Webster County Fiscal Court handled a brief agenda on Monday, starting off with a proclomation declaring the first day of every month “True Blue Day” in Webster County for 2019.
Webster County, Kentucky, ASAP and Webster County Schools partnered to write a federal Drug Free Communities Grant that was awarded in the amount of $625,000 over a five year period, beginning in 2017.
The program provides drug and alcohol abuse related training for schools officials, law enforcement and other interested parties from around the county.
Everyone in Webster County is asked to wear blue on the first day of every month in recognition of True Blue Webster County’s mission of making all of Webster County a Drug Free Community.
In other business, Webster County Solid Waste Director Sondra Norman announced that the compaction centers would be closed on Christmas Eve and Christmas Day, as well as New Years Eve and New Years Day. To help alleviate any problems caused, the centers will be open December 26 through 29 and January second through fifth.
The solid waste centers still appear to be on track to begin requiring customers to use specific trash bags, beginning at some point in 2019.
The county’s three solid waste centers have operated from the beginning on coal severance dollars, at no charge to county residents. But over the last decade, the county has seen a reduction of over $1 million in the amount of coal severance money being returned to the county.
Coal severance money, which Kentucky’s coal mining counties use to support and repair their infrastructure, have been declining for several years. When the coal severance fund was initially set up, coal mining counties were supposed to get roughly 50 percent of coal severance tax dollars back to improve roads, drinking water and other infrastructure related items.
In Webster County, coal dollars go to help fund the senior programs, the sheriff’s department, among other programs, and has paid for 100 percent of the solid waste and recycling program since it was first launched.
But those days are gone. Despite Dotiki still mining coal, the funds coming back to the county have dried up. Webster County was originally expected to receive around $658,000 in the current fiscal year, but is on track to see just $500,000.
“At this point there is not an option to offer garbage disposal for free,” judge executive Steve Henry said at a meeting earlier this year.
the court gave tentative approval to proceed with a plan from Wastezero, a North Carolina-based certified B-Corporation.
A B-Corporation, or benefit corporation, is a type of for-profit company authorized by 33 U.S. states and the District of Columbia that includes positive impact on society, workers, the community and the environment.
Wastezero works with municipal and county governments from around the country to find solutions to their garbage disposal problems. Their program seems to be a perfect fit with what the Fiscal Court was looking to do.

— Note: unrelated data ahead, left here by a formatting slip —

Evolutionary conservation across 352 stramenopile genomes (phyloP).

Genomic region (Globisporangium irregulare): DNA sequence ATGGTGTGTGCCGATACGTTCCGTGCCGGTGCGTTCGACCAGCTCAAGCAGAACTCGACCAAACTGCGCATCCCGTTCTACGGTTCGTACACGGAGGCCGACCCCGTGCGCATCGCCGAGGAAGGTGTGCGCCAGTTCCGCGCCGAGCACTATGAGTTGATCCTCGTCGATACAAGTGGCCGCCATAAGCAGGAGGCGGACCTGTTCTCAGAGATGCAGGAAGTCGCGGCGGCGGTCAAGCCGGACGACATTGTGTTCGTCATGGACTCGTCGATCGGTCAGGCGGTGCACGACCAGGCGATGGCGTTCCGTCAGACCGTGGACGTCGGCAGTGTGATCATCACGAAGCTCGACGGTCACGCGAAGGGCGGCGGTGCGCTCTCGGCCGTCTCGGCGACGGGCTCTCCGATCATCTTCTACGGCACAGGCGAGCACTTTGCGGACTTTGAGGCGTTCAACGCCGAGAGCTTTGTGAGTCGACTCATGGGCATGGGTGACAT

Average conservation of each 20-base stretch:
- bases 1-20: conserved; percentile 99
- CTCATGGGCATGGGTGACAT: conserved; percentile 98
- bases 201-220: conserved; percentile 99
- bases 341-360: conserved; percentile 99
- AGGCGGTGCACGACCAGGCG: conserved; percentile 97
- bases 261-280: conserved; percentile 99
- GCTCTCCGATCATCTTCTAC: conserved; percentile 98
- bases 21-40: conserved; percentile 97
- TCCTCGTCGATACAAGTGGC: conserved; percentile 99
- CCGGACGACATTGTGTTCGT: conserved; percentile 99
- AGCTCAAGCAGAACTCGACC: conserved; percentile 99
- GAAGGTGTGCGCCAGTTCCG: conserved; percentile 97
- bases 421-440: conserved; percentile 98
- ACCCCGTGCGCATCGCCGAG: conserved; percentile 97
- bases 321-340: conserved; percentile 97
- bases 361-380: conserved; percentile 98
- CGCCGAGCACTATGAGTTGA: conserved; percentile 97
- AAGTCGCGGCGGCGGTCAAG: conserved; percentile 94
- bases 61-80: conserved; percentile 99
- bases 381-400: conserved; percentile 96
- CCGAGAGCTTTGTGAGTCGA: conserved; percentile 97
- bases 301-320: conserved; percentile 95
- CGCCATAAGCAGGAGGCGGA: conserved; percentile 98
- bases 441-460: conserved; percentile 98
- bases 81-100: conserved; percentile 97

After polling residents from across the county, it was clear people wanted to keep the solid waste centers open, but there was no way of doing so without charging. Magistrates felt an across the board tax would be unfair, as residents in Providence and Sebree already pay for garbage disposal.
The next option was charging customers at the drop off sites, which meant either keeping money on hand or coming up with a pre-paid credit card system, neither of which was something county officials wanted to deal with.
That is where Wastezero comes in.
The company manufactures garbage bags for cities and municipalities across the country, all of which can be bought and sold like any other garbage bag. The difference is, these would be special ordered for the
see blue/page A8
county government, including a Webster County logo.
Wastezero is working to see that these bags would be for sale in various stores around the county so that residents will be able to easily locate and purchase them.
Packaged in boxes of 5, 10 or 20, and in sizes of either 13 gallon (typical kitchen bag) up to 30 gallon, these specialty bags would be easily identifiable to the disposal site workers. And customers wouldn’t have to pay a dime at the disposal center.
Wastezero will deliver the bags to the store, which will sell them to the customers. The sale price of the bags will be split between Wastezero and Webster County Solid Waste.
Paul Gardner, a spokesperson for the company, told members of the fiscal court that this would likely mean a big difference in both the trash and recyclables the county will see.
“People who waste less pay less,” he said, stressing that in nearly every market where the company has become involved, the interest in recycling explodes.
That two is a big benefit for the solid waste program. The county pays to dispose of all garbage that is brought in to its centers. On the other hand, much of the plastic and cardboard that is recycled generates a modest profit for the county.
And recycling will continue to be free across the county.
Switching to Wastezero will also mean another big change for the county. For the last several years the centers were only open to either county residents or property owners. Now, as long as the person bringing trash in has one of the special Webster County Solid Waste bags, it doesn’t matter where they live.
Reach MATT HUGHES
at 270-667-2068 or